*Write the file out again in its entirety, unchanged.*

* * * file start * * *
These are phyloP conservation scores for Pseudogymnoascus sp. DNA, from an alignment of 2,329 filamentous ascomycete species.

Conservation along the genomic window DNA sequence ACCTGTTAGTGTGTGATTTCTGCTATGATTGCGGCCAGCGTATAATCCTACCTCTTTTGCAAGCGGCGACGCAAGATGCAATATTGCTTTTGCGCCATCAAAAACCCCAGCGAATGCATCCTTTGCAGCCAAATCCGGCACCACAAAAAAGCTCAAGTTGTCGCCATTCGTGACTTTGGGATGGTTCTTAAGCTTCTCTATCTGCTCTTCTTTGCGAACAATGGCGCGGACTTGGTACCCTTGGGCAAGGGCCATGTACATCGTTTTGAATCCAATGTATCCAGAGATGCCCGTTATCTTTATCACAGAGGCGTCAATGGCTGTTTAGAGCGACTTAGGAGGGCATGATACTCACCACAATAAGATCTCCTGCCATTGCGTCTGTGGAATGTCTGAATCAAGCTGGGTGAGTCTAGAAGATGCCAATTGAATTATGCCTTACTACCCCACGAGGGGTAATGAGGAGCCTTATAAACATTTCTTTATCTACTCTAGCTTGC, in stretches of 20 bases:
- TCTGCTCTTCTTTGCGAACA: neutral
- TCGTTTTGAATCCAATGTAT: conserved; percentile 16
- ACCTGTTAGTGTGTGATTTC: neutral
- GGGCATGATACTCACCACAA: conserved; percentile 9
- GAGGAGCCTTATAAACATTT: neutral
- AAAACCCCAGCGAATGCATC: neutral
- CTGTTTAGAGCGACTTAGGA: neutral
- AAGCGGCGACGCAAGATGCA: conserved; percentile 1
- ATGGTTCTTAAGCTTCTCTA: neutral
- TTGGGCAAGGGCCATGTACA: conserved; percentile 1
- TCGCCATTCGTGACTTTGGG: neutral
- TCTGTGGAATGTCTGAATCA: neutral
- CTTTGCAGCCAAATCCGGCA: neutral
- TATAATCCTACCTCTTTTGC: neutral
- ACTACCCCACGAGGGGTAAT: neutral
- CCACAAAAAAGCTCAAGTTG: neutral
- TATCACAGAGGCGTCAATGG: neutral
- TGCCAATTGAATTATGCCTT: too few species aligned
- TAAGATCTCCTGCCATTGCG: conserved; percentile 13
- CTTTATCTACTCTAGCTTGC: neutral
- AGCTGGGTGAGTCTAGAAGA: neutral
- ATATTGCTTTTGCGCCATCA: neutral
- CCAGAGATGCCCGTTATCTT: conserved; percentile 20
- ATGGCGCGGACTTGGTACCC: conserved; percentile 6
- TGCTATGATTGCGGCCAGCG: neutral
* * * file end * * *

These are phyloP conservation scores for Pseudogymnoascus sp. DNA, from an alignment of 2,329 filamentous ascomycete species.

Conservation along the genomic window DNA sequence ACCTGTTAGTGTGTGATTTCTGCTATGATTGCGGCCAGCGTATAATCCTACCTCTTTTGCAAGCGGCGACGCAAGATGCAATATTGCTTTTGCGCCATCAAAAACCCCAGCGAATGCATCCTTTGCAGCCAAATCCGGCACCACAAAAAAGCTCAAGTTGTCGCCATTCGTGACTTTGGGATGGTTCTTAAGCTTCTCTATCTGCTCTTCTTTGCGAACAATGGCGCGGACTTGGTACCCTTGGGCAAGGGCCATGTACATCGTTTTGAATCCAATGTATCCAGAGATGCCCGTTATCTTTATCACAGAGGCGTCAATGGCTGTTTAGAGCGACTTAGGAGGGCATGATACTCACCACAATAAGATCTCCTGCCATTGCGTCTGTGGAATGTCTGAATCAAGCTGGGTGAGTCTAGAAGATGCCAATTGAATTATGCCTTACTACCCCACGAGGGGTAATGAGGAGCCTTATAAACATTTCTTTATCTACTCTAGCTTGC, in stretches of 20 bases:
- TCTGCTCTTCTTTGCGAACA: neutral
- TCGTTTTGAATCCAATGTAT: conserved; percentile 16
- ACCTGTTAGTGTGTGATTTC: neutral
- GGGCATGATACTCACCACAA: conserved; percentile 9
- GAGGAGCCTTATAAACATTT: neutral
- AAAACCCCAGCGAATGCATC: neutral
- CTGTTTAGAGCGACTTAGGA: neutral
- AAGCGGCGACGCAAGATGCA: conserved; percentile 1
- ATGGTTCTTAAGCTTCTCTA: neutral
- TTGGGCAAGGGCCATGTACA: conserved; percentile 1
- TCGCCATTCGTGACTTTGGG: neutral
- TCTGTGGAATGTCTGAATCA: neutral
- CTTTGCAGCCAAATCCGGCA: neutral
- TATAATCCTACCTCTTTTGC: neutral
- ACTACCCCACGAGGGGTAAT: neutral
- CCACAAAAAAGCTCAAGTTG: neutral
- TATCACAGAGGCGTCAATGG: neutral
- TGCCAATTGAATTATGCCTT: too few species aligned
- TAAGATCTCCTGCCATTGCG: conserved; percentile 13
- CTTTATCTACTCTAGCTTGC: neutral
- AGCTGGGTGAGTCTAGAAGA: neutral
- ATATTGCTTTTGCGCCATCA: neutral
- CCAGAGATGCCCGTTATCTT: conserved; percentile 20
- ATGGCGCGGACTTGGTACCC: conserved; percentile 6
- TGCTATGATTGCGGCCAGCG: neutral